Is Internet Filtering In Schools Censorship?

This post was prompted from the following Tweet:

Twitter March 26, 2010: @mbteach RT @NMHS_Principal: A simple fix for Internet censorship in schools

The article referenced above was based on an interview of Craig Cunningham, a professor at National-Louis University by the author, Mitch Wagner, entitled, “A Simple Fix for Internet Censorship in Schools”. The following are my thoughts on the article and especially the comments.

I can say that I am happy with most filtering as long as administrators and teachers have a way to access what they need when they need it and it has be previewed by the teacher. This allows individual communities to set their own boundaries on what they believe is acceptable for their children.

Schools and districts send a powerful messages to parents when they filter saying, “We are committed to taking care of your kids along the boundaries our community has set”. When I have something I want to show my students, I get it from home or I can use a code, given to me by my District that allows me to temporarily bypass the filter. The District keeps close tabs on what I am doing on their computers so no one need worry about what I might “slip in”. The truth is I like my job and wouldn’t want to jeopardize my position or reputation. A school district’s view is simple and I agree with it, students may be watching whatever they want on the Internet or on cable TV at home but we need to limit what we allow them to have access to in the school building. It’s the same reason why schools have rules and dress codes (some schools have dress codes, not mine, and I would like to see one). A child can say, do, wear, eat, drink or smoke some things at home because their parents are, presumably, OK with it but we limit these things in school. It’s not about censoring anyone or anything. It’s about setting boundaries and creating an atmosphere of safety and decorum in the school building that allows the community to function as a whole. I also think some teachers need boundaries set for them. Teachers who don’t like the rules and boundaries that your school has set for you should try to change it or change your job location. That’s why games have rules and towns have laws. We all need a baseline for behavior.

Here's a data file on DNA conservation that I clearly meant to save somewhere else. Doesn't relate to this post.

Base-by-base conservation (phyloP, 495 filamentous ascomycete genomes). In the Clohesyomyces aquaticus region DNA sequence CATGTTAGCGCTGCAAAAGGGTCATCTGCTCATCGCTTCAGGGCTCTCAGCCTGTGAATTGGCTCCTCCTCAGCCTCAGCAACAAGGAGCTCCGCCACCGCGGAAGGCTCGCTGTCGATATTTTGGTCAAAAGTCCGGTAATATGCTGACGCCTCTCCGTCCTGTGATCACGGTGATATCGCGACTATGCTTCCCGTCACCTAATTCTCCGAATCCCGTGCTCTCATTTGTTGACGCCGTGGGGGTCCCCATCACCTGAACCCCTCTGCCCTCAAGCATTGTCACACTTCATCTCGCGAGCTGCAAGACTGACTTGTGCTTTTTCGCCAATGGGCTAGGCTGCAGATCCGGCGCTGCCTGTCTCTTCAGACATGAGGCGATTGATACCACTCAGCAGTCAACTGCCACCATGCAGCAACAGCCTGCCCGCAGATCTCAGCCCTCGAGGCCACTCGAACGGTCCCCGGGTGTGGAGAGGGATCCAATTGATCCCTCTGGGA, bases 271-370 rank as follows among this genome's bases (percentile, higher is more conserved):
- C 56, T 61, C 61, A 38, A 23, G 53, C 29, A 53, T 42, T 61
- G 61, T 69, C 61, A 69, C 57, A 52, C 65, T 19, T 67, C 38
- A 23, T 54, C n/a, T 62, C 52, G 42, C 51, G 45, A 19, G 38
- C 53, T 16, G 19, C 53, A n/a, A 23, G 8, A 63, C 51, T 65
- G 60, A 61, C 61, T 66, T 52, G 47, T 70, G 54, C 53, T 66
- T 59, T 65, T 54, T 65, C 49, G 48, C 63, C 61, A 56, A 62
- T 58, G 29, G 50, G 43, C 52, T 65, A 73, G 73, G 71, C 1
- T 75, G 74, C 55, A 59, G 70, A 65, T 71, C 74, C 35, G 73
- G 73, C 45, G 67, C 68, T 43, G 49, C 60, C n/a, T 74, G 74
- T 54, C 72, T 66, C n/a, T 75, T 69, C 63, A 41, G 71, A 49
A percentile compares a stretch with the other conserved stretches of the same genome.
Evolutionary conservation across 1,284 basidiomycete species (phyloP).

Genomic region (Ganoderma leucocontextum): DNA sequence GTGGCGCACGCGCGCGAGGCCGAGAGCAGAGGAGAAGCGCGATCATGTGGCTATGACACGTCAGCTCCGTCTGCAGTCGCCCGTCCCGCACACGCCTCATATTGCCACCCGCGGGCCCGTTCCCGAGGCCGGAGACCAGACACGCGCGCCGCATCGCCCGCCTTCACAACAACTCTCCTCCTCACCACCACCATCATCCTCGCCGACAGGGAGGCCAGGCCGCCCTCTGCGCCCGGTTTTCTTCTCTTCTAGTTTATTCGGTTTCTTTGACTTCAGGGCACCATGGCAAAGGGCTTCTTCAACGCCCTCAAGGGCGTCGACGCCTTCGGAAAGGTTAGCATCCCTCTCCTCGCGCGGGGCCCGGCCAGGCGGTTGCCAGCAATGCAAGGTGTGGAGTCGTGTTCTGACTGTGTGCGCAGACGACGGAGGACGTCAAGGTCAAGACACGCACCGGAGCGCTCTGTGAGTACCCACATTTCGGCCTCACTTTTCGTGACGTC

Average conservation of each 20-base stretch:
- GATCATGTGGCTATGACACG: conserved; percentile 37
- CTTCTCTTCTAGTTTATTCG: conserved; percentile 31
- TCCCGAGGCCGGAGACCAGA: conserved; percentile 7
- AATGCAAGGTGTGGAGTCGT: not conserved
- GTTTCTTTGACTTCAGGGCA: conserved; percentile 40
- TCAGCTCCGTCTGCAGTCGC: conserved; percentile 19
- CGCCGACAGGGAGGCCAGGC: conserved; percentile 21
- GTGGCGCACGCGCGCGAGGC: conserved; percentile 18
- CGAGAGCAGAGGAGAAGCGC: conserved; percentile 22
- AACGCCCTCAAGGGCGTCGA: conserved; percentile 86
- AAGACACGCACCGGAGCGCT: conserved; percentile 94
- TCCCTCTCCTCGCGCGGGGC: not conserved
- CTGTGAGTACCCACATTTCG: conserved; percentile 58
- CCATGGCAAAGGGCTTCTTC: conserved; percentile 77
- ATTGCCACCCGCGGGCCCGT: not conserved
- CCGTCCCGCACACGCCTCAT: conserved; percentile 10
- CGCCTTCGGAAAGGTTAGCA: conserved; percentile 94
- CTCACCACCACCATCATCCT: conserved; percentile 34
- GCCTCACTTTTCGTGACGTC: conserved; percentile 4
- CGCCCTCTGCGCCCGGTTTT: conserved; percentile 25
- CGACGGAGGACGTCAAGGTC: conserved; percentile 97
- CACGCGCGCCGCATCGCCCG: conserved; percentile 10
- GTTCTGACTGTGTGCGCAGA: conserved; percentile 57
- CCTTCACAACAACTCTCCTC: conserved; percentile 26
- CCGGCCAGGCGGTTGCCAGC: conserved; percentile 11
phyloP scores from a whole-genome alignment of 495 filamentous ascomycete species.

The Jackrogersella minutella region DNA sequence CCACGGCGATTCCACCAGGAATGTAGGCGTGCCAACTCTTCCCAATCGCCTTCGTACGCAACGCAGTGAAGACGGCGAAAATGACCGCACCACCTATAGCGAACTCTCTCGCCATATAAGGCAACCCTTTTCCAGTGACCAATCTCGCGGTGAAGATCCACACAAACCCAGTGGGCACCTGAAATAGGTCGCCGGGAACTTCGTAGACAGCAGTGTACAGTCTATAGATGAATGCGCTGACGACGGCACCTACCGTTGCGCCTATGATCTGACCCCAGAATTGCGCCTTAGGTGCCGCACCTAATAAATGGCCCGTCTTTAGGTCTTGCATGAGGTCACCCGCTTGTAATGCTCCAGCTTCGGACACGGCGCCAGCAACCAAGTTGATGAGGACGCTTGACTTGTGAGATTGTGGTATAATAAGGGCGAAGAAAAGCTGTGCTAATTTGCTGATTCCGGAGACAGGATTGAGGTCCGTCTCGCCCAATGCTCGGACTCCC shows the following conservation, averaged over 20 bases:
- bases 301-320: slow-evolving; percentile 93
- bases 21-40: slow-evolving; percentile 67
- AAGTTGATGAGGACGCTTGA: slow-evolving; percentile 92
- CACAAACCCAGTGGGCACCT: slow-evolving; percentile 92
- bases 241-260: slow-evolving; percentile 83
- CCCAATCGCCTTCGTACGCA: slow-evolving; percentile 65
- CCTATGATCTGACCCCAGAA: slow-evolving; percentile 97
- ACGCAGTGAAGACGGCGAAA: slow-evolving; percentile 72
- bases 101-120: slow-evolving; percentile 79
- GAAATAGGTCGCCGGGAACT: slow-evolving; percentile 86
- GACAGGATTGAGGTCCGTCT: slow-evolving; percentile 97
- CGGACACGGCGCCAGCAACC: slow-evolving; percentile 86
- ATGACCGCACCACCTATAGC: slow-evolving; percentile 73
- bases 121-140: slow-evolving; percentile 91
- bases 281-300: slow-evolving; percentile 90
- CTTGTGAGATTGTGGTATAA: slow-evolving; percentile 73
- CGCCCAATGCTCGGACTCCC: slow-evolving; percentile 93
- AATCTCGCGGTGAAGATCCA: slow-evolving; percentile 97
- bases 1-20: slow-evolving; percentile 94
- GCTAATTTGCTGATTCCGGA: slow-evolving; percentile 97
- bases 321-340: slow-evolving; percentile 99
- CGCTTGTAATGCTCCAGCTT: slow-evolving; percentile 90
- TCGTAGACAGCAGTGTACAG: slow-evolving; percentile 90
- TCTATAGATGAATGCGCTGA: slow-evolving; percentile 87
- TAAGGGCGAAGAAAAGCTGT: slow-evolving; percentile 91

The truth is any 7th grader can tell you the “back door” access to any website in any district. I learned from my students. They know how to get what they want regardless of Internet filters. Read the rest of this entry »


Classroom Management via the Internet & Intranet